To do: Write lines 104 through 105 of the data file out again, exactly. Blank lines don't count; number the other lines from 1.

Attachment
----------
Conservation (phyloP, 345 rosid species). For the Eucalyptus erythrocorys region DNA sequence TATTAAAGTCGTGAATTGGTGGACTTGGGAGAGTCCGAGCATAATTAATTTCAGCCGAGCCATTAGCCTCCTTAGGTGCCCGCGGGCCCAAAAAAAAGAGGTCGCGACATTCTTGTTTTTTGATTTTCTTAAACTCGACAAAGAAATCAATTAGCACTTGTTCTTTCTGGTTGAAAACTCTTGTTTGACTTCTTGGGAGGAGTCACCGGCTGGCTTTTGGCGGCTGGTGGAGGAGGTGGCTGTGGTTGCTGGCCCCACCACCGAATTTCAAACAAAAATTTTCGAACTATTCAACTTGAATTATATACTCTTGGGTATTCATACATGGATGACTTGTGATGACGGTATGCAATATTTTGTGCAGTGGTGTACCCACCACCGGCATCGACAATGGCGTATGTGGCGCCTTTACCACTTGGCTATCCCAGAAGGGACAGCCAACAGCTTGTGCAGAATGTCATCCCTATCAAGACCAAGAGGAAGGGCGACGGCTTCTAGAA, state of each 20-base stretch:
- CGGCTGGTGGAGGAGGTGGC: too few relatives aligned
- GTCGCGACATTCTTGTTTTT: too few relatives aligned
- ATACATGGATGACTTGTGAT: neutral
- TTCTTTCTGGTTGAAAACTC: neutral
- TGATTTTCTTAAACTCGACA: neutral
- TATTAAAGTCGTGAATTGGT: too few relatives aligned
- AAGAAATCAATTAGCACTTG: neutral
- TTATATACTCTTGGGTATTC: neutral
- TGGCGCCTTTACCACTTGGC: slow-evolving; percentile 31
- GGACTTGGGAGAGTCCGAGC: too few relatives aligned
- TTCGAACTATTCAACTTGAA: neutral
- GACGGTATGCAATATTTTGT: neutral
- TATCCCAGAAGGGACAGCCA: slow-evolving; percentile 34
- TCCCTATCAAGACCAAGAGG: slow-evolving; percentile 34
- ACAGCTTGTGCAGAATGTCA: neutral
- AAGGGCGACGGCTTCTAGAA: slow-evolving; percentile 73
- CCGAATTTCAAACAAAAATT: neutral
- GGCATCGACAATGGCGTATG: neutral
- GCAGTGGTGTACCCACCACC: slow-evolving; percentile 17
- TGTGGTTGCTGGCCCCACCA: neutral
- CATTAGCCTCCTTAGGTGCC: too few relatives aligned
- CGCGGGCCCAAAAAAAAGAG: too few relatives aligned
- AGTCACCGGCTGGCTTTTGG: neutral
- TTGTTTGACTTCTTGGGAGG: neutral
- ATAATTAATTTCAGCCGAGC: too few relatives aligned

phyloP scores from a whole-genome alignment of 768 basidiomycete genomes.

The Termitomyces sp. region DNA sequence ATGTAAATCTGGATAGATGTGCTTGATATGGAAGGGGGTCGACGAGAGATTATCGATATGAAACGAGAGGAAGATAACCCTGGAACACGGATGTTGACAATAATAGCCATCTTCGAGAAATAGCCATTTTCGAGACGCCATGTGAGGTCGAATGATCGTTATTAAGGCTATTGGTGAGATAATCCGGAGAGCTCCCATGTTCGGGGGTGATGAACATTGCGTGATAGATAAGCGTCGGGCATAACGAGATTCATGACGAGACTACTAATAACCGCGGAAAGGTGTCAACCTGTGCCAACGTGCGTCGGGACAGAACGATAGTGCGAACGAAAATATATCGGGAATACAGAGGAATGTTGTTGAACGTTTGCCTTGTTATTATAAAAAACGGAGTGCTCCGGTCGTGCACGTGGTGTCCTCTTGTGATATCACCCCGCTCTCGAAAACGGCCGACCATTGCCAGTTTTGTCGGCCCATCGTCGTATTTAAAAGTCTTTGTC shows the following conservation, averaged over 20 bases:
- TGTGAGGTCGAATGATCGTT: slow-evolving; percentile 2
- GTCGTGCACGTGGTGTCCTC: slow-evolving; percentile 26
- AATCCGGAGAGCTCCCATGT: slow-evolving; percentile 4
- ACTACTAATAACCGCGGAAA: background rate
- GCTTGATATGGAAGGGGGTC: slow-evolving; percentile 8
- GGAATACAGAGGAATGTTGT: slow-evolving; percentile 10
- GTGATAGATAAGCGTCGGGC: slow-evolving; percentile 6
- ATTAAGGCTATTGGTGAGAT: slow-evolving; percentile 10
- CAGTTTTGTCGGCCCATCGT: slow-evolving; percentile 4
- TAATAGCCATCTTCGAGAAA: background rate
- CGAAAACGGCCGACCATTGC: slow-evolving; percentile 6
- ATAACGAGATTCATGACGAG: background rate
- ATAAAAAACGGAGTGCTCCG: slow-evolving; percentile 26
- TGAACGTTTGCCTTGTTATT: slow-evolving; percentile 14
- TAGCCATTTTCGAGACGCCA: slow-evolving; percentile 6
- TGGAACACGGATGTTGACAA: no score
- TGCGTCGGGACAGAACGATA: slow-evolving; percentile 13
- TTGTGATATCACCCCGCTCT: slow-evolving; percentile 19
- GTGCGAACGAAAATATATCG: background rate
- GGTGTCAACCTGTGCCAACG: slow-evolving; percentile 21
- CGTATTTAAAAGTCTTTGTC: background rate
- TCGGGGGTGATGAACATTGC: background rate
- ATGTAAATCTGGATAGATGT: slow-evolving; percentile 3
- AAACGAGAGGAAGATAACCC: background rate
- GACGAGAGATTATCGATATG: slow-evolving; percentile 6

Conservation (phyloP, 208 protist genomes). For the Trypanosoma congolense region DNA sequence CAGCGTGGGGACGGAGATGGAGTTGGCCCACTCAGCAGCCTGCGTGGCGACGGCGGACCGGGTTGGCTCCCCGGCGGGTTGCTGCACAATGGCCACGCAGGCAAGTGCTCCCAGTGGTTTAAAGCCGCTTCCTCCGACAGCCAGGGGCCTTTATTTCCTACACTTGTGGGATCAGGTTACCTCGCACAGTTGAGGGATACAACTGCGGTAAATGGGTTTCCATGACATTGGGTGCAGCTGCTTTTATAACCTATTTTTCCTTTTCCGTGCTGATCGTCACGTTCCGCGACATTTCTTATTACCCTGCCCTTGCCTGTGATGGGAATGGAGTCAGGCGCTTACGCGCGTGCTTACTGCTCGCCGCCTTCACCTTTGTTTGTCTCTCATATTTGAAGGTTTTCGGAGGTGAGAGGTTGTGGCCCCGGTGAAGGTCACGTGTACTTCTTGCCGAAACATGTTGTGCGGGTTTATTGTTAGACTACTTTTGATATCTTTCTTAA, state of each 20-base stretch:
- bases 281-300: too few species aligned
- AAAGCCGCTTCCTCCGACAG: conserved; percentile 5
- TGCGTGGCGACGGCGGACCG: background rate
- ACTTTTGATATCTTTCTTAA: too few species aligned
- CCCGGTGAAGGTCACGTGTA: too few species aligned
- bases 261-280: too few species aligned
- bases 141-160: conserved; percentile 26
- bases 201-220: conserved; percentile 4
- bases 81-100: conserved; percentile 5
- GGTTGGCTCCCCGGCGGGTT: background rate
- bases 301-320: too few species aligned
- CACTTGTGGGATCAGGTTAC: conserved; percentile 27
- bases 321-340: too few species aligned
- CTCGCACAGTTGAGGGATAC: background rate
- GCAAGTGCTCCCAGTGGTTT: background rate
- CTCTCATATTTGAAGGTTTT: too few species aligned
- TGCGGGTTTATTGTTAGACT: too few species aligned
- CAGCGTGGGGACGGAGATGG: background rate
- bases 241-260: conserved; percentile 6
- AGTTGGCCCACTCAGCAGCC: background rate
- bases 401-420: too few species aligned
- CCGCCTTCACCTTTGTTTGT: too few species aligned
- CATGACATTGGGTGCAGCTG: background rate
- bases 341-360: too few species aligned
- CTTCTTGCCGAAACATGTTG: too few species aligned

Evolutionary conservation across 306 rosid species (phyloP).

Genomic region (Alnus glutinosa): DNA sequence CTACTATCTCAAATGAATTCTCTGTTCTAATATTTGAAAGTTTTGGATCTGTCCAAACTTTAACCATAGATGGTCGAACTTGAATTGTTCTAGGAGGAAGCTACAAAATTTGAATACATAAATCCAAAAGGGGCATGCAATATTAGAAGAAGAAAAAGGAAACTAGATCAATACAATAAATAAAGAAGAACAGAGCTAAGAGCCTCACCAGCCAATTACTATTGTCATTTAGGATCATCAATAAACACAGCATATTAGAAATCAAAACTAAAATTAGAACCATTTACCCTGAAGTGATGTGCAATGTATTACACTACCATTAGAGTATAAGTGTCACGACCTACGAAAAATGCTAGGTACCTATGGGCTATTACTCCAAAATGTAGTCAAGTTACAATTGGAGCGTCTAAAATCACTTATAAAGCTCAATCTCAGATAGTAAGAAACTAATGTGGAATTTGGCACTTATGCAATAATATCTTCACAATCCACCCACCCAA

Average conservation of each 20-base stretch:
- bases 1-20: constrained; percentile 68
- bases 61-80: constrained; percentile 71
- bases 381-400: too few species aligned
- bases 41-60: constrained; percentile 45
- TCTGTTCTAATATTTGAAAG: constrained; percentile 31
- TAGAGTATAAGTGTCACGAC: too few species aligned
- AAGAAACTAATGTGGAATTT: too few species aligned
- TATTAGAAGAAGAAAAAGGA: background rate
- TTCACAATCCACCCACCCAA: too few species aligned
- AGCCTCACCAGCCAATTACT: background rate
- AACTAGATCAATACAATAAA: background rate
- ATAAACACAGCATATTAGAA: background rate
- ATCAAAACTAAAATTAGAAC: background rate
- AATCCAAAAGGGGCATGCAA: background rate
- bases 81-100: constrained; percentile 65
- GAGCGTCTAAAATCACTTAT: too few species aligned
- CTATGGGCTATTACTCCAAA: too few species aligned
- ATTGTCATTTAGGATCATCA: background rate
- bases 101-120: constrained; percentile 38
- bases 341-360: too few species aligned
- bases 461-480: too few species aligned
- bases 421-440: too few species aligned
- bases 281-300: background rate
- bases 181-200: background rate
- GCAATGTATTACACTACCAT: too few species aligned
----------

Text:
- bases 421-440: too few species aligned
- bases 281-300: background rate